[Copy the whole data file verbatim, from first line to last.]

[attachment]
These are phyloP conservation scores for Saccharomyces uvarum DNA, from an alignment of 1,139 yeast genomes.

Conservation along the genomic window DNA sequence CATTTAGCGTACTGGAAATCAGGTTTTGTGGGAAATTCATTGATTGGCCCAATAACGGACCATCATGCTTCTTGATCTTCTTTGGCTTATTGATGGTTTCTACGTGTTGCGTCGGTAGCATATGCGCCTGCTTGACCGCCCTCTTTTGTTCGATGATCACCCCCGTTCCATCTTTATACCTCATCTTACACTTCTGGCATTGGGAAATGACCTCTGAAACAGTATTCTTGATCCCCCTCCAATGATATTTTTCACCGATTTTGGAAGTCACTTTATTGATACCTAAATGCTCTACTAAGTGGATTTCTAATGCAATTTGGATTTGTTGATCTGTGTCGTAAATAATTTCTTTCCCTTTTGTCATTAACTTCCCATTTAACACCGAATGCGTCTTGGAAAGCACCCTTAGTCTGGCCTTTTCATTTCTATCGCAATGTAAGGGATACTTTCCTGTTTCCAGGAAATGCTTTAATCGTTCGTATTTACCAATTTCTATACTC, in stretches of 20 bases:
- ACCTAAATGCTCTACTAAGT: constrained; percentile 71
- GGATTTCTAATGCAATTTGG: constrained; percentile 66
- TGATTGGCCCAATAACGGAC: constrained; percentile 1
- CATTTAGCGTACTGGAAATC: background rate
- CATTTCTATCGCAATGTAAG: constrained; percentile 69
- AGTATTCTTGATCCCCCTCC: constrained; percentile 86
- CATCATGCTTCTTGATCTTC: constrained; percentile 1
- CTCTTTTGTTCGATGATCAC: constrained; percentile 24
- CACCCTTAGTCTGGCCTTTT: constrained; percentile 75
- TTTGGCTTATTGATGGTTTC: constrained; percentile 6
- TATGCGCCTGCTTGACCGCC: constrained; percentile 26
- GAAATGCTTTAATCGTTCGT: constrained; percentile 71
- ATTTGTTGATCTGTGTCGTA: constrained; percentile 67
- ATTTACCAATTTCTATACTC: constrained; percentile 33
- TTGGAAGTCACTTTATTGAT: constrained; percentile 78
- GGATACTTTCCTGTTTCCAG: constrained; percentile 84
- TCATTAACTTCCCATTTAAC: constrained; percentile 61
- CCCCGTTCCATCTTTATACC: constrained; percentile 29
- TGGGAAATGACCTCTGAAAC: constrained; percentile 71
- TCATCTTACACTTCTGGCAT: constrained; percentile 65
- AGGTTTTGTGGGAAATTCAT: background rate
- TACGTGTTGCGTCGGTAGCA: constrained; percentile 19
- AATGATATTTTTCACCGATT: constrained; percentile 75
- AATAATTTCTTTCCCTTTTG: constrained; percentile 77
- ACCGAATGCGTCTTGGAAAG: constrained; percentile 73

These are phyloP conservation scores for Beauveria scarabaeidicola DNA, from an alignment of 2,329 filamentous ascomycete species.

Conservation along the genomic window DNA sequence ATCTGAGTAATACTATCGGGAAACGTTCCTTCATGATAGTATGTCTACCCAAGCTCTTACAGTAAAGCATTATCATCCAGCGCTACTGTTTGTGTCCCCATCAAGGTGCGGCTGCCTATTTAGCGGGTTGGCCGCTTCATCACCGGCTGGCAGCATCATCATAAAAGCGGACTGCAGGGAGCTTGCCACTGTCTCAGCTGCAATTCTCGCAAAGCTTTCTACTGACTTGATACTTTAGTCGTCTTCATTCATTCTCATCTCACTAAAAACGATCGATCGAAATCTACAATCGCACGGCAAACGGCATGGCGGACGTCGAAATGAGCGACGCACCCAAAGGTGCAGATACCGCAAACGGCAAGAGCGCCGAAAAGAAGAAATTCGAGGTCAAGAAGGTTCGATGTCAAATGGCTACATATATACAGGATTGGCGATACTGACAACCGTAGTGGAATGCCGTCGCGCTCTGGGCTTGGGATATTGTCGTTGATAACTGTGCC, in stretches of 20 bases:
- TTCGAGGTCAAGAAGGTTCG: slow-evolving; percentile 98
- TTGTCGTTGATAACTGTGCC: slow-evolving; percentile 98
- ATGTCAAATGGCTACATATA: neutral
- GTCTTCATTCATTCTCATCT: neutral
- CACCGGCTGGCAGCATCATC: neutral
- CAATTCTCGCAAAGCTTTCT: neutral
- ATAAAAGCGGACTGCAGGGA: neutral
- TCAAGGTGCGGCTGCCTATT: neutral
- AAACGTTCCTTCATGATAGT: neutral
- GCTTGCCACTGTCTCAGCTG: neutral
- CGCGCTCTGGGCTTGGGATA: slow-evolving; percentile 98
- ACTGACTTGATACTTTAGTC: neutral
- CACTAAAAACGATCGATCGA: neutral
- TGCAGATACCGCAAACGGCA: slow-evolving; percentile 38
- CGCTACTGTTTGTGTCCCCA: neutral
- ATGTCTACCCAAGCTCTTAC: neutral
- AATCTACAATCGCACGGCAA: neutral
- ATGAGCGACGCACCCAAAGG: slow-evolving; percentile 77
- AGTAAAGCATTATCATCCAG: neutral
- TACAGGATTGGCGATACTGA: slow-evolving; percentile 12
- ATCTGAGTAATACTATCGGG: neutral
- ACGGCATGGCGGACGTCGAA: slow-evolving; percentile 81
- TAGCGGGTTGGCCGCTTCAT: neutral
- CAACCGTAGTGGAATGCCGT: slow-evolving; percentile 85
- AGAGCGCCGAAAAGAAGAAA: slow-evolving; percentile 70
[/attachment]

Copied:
These are phyloP conservation scores for Saccharomyces uvarum DNA, from an alignment of 1,139 yeast genomes.

Conservation along the genomic window DNA sequence CATTTAGCGTACTGGAAATCAGGTTTTGTGGGAAATTCATTGATTGGCCCAATAACGGACCATCATGCTTCTTGATCTTCTTTGGCTTATTGATGGTTTCTACGTGTTGCGTCGGTAGCATATGCGCCTGCTTGACCGCCCTCTTTTGTTCGATGATCACCCCCGTTCCATCTTTATACCTCATCTTACACTTCTGGCATTGGGAAATGACCTCTGAAACAGTATTCTTGATCCCCCTCCAATGATATTTTTCACCGATTTTGGAAGTCACTTTATTGATACCTAAATGCTCTACTAAGTGGATTTCTAATGCAATTTGGATTTGTTGATCTGTGTCGTAAATAATTTCTTTCCCTTTTGTCATTAACTTCCCATTTAACACCGAATGCGTCTTGGAAAGCACCCTTAGTCTGGCCTTTTCATTTCTATCGCAATGTAAGGGATACTTTCCTGTTTCCAGGAAATGCTTTAATCGTTCGTATTTACCAATTTCTATACTC, in stretches of 20 bases:
- ACCTAAATGCTCTACTAAGT: constrained; percentile 71
- GGATTTCTAATGCAATTTGG: constrained; percentile 66
- TGATTGGCCCAATAACGGAC: constrained; percentile 1
- CATTTAGCGTACTGGAAATC: background rate
- CATTTCTATCGCAATGTAAG: constrained; percentile 69
- AGTATTCTTGATCCCCCTCC: constrained; percentile 86
- CATCATGCTTCTTGATCTTC: constrained; percentile 1
- CTCTTTTGTTCGATGATCAC: constrained; percentile 24
- CACCCTTAGTCTGGCCTTTT: constrained; percentile 75
- TTTGGCTTATTGATGGTTTC: constrained; percentile 6
- TATGCGCCTGCTTGACCGCC: constrained; percentile 26
- GAAATGCTTTAATCGTTCGT: constrained; percentile 71
- ATTTGTTGATCTGTGTCGTA: constrained; percentile 67
- ATTTACCAATTTCTATACTC: constrained; percentile 33
- TTGGAAGTCACTTTATTGAT: constrained; percentile 78
- GGATACTTTCCTGTTTCCAG: constrained; percentile 84
- TCATTAACTTCCCATTTAAC: constrained; percentile 61
- CCCCGTTCCATCTTTATACC: constrained; percentile 29
- TGGGAAATGACCTCTGAAAC: constrained; percentile 71
- TCATCTTACACTTCTGGCAT: constrained; percentile 65
- AGGTTTTGTGGGAAATTCAT: background rate
- TACGTGTTGCGTCGGTAGCA: constrained; percentile 19
- AATGATATTTTTCACCGATT: constrained; percentile 75
- AATAATTTCTTTCCCTTTTG: constrained; percentile 77
- ACCGAATGCGTCTTGGAAAG: constrained; percentile 73

These are phyloP conservation scores for Beauveria scarabaeidicola DNA, from an alignment of 2,329 filamentous ascomycete species.

Conservation along the genomic window DNA sequence ATCTGAGTAATACTATCGGGAAACGTTCCTTCATGATAGTATGTCTACCCAAGCTCTTACAGTAAAGCATTATCATCCAGCGCTACTGTTTGTGTCCCCATCAAGGTGCGGCTGCCTATTTAGCGGGTTGGCCGCTTCATCACCGGCTGGCAGCATCATCATAAAAGCGGACTGCAGGGAGCTTGCCACTGTCTCAGCTGCAATTCTCGCAAAGCTTTCTACTGACTTGATACTTTAGTCGTCTTCATTCATTCTCATCTCACTAAAAACGATCGATCGAAATCTACAATCGCACGGCAAACGGCATGGCGGACGTCGAAATGAGCGACGCACCCAAAGGTGCAGATACCGCAAACGGCAAGAGCGCCGAAAAGAAGAAATTCGAGGTCAAGAAGGTTCGATGTCAAATGGCTACATATATACAGGATTGGCGATACTGACAACCGTAGTGGAATGCCGTCGCGCTCTGGGCTTGGGATATTGTCGTTGATAACTGTGCC, in stretches of 20 bases:
- TTCGAGGTCAAGAAGGTTCG: slow-evolving; percentile 98
- TTGTCGTTGATAACTGTGCC: slow-evolving; percentile 98
- ATGTCAAATGGCTACATATA: neutral
- GTCTTCATTCATTCTCATCT: neutral
- CACCGGCTGGCAGCATCATC: neutral
- CAATTCTCGCAAAGCTTTCT: neutral
- ATAAAAGCGGACTGCAGGGA: neutral
- TCAAGGTGCGGCTGCCTATT: neutral
- AAACGTTCCTTCATGATAGT: neutral
- GCTTGCCACTGTCTCAGCTG: neutral
- CGCGCTCTGGGCTTGGGATA: slow-evolving; percentile 98
- ACTGACTTGATACTTTAGTC: neutral
- CACTAAAAACGATCGATCGA: neutral
- TGCAGATACCGCAAACGGCA: slow-evolving; percentile 38
- CGCTACTGTTTGTGTCCCCA: neutral
- ATGTCTACCCAAGCTCTTAC: neutral
- AATCTACAATCGCACGGCAA: neutral
- ATGAGCGACGCACCCAAAGG: slow-evolving; percentile 77
- AGTAAAGCATTATCATCCAG: neutral
- TACAGGATTGGCGATACTGA: slow-evolving; percentile 12
- ATCTGAGTAATACTATCGGG: neutral
- ACGGCATGGCGGACGTCGAA: slow-evolving; percentile 81
- TAGCGGGTTGGCCGCTTCAT: neutral
- CAACCGTAGTGGAATGCCGT: slow-evolving; percentile 85
- AGAGCGCCGAAAAGAAGAAA: slow-evolving; percentile 70